And I tried to breathe it in. If I had a mason jar I would have tried to capture it and hold onto to it for a while, you know for the days where you can’t find anything to be grateful for. I would have held onto that one for sure.

 

 

And I was sitting there in parking lot traffic after the game, just trying to get out onto the freeway, the craziness of the scene didn’t bother me. Most drivers were honking, frustrated, and angry – building up road rage. 38 minutes will do that to you.  I was just sitting there listening to John Cougar Mellencamp, The Go-Go’s and the rest of the 80s lineup, thinking about my Sandlot moment. I had no worries … the kids were asleep, no one had to go to the bathroom, and I had gas in the tank.

It Wasn’t Just a Freeway Sign

30 May

I see his name every time we drive to Legoland. At first it didn’t mean much. I didn’t know him. Just some guy’s name on the side of the freeway.

But I realized later that this wasn’t some guy. Tom Hanks and Steven Spielberg made me aware.

Now granted Spielberg is a bowl of cinematic awesomeness, and when combined with the passion of storytelling that is Tom Hanks … man! They open your eyes and make you care about the lives of these people, people who shouldn’t be forgotten.

He had been awarded The Congressional Medal of Honor because of his courageous efforts during the Battle of Guadacanal, and was given The Navy Cross posthumously. United States Marine Gunnery Sergeant John Basilone was killed in Iwo Jima during WWII. He had just been married a couple of months before.

I enjoyed learning about his strength and character in the story, but I imagine in real life there was so much more to this down to Earth guy who believed so much in doing the right thing. He probably had a favorite baseball team, a favorite spot on the beach, a favorite meal he liked to enjoy with his mom, a favorite spot where he found peace, or something that always made him laugh.

I was sad to learn that he had died on the battlefield, bravely, but nevertheless his life ended there. But I was glad that I became aware of his story.

 

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I had no idea who he was until 2010, and now every Veteran’s Day and Memorial Day I think of him and the sacrifices he made so that I could hang out with my kids at amusement park surrounded by Legos, or splashing in the waves at the beach. There were a lot of men, and boys, that died on the battlefield and today was one of the days that I’m reminded  … Be grateful.

There are a lot of people in history that have gone unnoticed, some have dedications and plaques, while others do not. But regardless of whether they’re famous or not, they all deserve to be remembered for trying to make our world a better and safer place, in between the hamburgers on the grill or sandcastles on the beach, remembering unsung heroes is important.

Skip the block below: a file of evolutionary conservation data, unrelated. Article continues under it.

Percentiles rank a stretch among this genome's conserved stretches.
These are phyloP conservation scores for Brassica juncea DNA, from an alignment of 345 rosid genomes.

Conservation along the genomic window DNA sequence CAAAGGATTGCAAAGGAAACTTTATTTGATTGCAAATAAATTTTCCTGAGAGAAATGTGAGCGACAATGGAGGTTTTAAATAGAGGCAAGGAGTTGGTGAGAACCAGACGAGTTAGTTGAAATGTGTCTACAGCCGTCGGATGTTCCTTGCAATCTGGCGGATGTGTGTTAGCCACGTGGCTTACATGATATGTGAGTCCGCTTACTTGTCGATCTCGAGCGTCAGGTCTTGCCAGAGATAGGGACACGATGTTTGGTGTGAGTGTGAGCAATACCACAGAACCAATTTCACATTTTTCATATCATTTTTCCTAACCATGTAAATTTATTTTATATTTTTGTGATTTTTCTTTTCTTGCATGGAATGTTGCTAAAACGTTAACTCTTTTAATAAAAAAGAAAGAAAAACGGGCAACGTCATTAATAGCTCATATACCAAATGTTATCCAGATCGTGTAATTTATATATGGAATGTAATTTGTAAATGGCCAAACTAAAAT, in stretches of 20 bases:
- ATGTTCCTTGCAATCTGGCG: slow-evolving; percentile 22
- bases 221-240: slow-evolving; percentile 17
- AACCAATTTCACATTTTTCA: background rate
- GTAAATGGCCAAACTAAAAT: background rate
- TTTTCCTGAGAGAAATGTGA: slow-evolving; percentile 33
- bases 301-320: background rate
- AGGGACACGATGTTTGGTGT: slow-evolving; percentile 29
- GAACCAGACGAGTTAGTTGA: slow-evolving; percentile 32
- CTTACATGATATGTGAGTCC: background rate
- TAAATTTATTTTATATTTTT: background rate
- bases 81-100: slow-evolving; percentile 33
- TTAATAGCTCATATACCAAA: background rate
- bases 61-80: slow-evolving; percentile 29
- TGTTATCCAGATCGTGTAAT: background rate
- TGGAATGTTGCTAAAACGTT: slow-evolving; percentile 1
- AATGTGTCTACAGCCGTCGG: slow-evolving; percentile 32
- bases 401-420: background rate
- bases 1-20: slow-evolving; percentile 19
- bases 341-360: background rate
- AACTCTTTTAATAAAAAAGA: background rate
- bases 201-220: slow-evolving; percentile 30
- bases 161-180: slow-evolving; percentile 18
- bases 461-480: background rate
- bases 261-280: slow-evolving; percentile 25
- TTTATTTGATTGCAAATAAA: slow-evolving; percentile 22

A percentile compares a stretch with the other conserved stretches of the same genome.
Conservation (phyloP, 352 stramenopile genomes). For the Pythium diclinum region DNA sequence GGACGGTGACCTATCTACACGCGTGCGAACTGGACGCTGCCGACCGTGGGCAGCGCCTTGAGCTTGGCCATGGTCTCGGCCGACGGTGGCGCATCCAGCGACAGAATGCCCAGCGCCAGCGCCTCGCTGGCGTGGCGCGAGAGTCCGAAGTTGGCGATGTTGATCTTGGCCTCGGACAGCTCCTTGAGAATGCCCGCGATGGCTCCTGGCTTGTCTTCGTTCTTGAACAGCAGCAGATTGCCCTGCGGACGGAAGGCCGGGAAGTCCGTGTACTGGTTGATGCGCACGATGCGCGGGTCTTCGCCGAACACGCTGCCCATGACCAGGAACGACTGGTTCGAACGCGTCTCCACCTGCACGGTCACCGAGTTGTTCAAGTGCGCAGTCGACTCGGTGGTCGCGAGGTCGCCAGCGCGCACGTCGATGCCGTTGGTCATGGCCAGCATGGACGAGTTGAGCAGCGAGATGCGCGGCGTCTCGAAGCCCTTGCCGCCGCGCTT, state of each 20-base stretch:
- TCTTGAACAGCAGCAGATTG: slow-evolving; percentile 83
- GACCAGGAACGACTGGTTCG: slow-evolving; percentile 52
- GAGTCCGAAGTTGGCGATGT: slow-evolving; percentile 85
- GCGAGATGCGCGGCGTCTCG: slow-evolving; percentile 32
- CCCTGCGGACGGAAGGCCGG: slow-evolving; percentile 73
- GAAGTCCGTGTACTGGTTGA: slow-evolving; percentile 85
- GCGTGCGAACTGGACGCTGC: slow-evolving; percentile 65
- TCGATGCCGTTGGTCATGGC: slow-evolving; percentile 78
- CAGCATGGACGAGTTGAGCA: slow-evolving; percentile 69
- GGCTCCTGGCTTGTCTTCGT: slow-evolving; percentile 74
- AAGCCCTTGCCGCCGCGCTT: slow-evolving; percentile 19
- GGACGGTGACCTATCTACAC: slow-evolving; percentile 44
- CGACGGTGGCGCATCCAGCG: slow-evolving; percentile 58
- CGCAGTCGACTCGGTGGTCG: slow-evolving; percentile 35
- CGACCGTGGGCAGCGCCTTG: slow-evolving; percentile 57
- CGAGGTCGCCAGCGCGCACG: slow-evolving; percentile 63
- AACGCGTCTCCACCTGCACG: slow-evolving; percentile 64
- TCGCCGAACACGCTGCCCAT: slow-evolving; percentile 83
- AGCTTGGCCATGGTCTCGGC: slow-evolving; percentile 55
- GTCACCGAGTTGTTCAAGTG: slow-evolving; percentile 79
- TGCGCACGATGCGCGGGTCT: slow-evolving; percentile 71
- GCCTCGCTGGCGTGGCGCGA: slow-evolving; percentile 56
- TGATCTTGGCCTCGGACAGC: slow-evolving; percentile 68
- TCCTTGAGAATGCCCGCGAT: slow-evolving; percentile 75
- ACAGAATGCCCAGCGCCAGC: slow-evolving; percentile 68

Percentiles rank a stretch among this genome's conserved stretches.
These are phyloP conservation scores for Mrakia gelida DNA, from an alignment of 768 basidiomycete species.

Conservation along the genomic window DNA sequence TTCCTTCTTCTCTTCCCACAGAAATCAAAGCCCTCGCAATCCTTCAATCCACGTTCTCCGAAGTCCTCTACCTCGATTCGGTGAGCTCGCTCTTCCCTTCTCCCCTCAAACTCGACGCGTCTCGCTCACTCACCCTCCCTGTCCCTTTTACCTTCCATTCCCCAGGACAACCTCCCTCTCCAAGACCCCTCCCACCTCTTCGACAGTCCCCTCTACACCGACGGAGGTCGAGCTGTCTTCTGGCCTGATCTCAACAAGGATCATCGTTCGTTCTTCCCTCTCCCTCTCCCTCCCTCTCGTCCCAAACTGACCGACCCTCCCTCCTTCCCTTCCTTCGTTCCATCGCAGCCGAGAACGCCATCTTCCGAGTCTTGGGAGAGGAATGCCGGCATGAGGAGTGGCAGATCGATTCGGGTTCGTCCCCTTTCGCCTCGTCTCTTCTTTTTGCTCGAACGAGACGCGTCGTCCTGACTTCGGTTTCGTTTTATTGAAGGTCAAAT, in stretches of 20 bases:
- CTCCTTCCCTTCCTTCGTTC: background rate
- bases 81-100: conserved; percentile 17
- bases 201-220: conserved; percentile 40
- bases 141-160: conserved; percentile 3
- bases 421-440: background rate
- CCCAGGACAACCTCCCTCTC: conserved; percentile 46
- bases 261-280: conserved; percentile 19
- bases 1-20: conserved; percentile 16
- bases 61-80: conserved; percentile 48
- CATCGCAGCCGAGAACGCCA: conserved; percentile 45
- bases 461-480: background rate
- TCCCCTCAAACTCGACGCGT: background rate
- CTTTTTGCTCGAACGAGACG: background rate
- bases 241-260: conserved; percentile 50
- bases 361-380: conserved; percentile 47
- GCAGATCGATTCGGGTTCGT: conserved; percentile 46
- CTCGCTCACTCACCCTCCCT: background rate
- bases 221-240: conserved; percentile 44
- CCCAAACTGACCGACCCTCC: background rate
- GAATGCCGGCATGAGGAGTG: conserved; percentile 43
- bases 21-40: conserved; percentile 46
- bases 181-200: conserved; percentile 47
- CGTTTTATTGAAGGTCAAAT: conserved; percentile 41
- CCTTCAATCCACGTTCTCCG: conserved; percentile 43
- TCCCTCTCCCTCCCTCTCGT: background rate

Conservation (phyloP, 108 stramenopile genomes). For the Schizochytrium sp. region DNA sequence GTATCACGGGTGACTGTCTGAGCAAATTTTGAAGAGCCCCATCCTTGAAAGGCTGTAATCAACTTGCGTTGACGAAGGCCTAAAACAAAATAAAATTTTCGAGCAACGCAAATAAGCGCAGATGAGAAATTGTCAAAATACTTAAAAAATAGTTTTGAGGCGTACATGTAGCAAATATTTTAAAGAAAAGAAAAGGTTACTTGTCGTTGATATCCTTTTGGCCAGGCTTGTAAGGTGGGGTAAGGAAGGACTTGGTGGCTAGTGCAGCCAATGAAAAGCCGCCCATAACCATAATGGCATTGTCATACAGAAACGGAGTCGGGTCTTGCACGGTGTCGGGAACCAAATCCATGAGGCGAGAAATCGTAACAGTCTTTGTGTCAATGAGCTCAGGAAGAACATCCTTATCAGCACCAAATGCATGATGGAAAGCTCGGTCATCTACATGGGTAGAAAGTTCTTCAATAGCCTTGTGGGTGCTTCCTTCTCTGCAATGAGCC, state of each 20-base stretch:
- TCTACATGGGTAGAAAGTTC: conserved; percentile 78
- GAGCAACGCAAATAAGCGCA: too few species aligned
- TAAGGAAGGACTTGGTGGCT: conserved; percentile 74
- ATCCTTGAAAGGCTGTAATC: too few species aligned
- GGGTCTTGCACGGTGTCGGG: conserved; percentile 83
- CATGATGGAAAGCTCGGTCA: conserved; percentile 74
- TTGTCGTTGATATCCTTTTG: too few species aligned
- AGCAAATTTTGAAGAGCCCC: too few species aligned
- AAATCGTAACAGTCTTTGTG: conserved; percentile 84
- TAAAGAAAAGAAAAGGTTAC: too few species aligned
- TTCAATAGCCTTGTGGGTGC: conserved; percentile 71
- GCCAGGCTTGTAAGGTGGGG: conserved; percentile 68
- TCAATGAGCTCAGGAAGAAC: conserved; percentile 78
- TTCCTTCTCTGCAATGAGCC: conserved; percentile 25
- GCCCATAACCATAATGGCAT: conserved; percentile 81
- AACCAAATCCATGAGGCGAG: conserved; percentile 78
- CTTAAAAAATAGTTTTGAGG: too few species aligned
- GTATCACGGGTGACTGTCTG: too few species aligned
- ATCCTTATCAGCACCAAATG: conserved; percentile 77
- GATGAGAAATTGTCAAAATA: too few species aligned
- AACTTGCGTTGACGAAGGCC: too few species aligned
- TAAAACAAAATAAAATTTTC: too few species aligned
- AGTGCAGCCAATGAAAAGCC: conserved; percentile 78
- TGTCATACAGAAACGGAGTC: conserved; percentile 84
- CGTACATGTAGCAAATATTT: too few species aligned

They provide us with opportunities of happiness that might not have been there.

 

 

 

Lost and Found

28 May

Sometimes you give it 100% and feel like you failed anyway. It’s the Parenthood mantra.

People don’t like to admit their failures. I don’t know, they want to feel like they can be on the cover of Parents Magazine, looking like the weather chick on your local news with three kids in matching outfits, harvesting their organic produce and skipping in their garden. They want people to see them that way.

But it’s all good. I’m not one them. I’m a Failure Survivor. The gray hairs on my head are the scars that prove it. Parenthood is both a joy and a battle.

But most of the time at the end of the day you’re so exhausted that you forget about some of the joys that warmed your heart throughout the day. You forget about the small victories that took place during the day because the failures tend to overshadow such things, which is why practicing gratitude is so important when you’re a parent. Gratitude and finding the funny, those have been my compasses throughout these parenting years.

They help find things that get lost.

Whether it’s in the moment, or at night when it’s just you, Netflix and a cup of tea your compasses help you remember.

Moments of gratitude. They help when chocolate is gone.

 

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Celebrating at the finish line.

 

Like today … I remembered about the front-door parking at the stadium, the smiles of making it to the starting line for the first wave of the race, the laughter and dancing of the finish line party, and the hugs of knowing it was a good Parenthood day.

 

 

 

Hugs, Kisses, and Boogie Boards

15 Feb

Molly-Ringwald-Sixteen-Candles-Tina-Fey-Steve-Carell-Date-Night type of romance was out there yesterday, somewhere between the picnic lunches, steak dinners, heart-shape boxes of chocolate, smiles, and kisses it was out there. People celebrating a little thing called love.

I celebrated love as well  … the one with sandcastles, plastic shovels from Target, a Batman Frisbee, and a great laugh as the waves tickled their toes.

 

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And yes … there were boogie boards. But also hugs and kisses.

Love comes in many ways, and makes you feel good whether it’s Valentine’s Day or not. It happens everyday and I was grateful for it yesterday.